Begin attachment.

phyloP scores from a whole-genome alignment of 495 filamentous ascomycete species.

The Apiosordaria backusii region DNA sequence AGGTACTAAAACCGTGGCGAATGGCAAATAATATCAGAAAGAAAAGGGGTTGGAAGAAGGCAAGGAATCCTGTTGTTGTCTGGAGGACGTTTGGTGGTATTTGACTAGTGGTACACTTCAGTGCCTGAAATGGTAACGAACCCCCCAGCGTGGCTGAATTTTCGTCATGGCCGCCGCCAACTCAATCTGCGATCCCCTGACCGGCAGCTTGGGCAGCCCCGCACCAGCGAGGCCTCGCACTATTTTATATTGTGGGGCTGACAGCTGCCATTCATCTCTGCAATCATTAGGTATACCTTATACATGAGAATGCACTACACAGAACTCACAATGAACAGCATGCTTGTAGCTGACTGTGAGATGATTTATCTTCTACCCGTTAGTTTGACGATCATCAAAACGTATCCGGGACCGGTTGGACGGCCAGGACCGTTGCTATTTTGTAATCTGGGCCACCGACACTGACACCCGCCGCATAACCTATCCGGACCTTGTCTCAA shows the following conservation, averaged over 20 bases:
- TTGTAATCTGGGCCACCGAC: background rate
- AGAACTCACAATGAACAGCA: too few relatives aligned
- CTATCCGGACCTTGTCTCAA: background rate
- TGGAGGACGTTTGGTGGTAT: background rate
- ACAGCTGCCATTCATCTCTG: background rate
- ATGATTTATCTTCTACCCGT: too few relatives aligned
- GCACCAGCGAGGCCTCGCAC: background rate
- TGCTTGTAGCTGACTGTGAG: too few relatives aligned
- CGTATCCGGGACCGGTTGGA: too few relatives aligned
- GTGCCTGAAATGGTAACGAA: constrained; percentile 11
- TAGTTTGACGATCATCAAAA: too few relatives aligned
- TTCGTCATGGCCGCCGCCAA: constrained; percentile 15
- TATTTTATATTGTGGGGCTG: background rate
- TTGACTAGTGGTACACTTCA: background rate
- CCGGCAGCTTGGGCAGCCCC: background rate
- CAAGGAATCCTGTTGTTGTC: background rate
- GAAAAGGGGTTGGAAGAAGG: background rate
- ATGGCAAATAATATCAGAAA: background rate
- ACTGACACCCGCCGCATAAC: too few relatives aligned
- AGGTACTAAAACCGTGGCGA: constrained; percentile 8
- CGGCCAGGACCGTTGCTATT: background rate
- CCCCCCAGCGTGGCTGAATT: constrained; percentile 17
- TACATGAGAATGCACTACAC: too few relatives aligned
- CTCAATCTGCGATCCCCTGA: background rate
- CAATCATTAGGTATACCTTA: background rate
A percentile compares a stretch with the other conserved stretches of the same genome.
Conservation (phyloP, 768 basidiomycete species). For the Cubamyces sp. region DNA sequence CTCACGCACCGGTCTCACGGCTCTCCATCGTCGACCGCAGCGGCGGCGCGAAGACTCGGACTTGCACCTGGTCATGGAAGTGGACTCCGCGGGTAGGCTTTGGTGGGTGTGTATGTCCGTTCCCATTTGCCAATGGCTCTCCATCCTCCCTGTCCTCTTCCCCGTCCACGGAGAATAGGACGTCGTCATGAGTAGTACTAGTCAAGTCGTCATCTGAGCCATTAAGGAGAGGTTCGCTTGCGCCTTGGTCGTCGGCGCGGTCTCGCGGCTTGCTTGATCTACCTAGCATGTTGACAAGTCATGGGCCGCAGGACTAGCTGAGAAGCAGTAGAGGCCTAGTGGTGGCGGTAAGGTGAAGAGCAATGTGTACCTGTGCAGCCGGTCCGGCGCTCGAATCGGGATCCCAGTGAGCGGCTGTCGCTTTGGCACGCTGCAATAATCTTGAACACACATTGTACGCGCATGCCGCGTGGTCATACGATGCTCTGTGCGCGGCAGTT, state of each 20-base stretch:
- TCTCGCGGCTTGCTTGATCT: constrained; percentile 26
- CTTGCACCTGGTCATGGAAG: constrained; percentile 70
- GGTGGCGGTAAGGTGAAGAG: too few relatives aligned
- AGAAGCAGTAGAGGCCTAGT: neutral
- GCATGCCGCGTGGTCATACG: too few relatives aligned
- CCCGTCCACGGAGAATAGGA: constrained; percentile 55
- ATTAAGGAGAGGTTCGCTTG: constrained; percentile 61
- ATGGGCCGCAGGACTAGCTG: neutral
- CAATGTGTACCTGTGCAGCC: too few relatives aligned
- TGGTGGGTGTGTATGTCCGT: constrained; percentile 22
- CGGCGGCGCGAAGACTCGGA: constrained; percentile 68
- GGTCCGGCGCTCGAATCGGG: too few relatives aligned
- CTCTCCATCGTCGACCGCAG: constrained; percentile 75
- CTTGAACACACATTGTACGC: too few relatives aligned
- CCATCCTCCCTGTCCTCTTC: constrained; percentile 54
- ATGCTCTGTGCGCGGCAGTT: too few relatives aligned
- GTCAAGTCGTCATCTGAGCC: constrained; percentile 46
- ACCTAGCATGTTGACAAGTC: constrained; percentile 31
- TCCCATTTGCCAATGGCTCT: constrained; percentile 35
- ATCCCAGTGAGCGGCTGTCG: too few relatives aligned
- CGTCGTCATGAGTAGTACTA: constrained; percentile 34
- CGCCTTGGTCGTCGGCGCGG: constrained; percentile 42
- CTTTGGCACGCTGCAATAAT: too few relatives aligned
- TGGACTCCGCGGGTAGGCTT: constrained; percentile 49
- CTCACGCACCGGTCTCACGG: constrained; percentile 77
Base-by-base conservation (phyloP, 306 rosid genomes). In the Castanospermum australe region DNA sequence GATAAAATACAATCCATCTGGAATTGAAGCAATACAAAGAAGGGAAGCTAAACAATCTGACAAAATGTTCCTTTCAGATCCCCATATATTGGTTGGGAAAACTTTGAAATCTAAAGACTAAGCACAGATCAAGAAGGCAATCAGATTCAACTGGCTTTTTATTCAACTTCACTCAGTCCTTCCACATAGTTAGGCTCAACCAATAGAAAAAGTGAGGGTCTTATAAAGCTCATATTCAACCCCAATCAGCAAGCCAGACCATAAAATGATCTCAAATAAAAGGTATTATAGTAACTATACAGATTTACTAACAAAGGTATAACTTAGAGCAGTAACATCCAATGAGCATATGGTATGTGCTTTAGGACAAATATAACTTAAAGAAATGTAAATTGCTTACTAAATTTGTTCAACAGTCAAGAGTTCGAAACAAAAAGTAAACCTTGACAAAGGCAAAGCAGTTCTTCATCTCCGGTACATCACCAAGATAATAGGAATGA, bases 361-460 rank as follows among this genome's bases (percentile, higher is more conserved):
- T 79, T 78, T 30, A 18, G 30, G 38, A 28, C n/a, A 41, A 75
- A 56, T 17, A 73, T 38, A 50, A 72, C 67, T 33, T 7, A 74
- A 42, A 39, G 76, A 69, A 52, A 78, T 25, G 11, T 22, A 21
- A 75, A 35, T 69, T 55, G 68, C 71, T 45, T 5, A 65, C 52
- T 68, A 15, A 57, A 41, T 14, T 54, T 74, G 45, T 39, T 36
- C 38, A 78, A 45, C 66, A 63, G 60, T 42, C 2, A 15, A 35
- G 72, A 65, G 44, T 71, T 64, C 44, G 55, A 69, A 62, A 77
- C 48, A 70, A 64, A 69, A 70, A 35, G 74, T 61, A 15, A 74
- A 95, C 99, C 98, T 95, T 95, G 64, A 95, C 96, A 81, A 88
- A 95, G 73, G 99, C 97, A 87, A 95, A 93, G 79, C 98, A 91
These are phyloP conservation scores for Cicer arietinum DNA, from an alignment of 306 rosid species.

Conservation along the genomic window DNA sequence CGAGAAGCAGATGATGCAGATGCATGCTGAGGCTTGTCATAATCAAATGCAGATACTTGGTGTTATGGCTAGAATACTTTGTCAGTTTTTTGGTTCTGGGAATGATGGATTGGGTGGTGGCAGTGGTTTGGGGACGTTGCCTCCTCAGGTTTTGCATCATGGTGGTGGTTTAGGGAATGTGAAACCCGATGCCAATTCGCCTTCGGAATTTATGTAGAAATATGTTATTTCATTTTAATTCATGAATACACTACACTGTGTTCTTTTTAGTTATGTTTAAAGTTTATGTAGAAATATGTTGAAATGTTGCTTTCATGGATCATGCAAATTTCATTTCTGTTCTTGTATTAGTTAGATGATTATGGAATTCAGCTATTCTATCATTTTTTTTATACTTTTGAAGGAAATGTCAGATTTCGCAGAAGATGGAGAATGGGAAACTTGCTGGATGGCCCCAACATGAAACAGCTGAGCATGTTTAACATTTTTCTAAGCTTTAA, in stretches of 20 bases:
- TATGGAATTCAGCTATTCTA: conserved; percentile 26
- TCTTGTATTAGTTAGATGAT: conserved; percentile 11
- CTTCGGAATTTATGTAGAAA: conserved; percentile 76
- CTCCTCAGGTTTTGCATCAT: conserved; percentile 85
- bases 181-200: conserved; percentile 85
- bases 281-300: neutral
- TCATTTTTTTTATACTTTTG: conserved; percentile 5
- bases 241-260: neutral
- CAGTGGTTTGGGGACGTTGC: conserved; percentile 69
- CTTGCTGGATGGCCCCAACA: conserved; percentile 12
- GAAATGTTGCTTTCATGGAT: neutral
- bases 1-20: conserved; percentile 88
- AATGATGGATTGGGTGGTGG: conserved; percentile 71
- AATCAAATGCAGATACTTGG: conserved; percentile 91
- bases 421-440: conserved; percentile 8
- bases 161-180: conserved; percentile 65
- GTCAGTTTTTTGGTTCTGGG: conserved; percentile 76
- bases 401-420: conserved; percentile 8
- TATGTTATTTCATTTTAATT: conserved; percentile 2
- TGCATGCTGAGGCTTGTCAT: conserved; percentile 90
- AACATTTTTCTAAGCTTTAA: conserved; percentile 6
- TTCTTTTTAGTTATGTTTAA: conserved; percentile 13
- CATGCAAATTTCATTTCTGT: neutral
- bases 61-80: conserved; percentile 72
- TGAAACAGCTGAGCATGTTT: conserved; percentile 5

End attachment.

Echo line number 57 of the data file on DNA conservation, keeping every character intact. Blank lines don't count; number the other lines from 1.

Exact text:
- A 56, T 17, A 73, T 38, A 50, A 72, C 67, T 33, T 7, A 74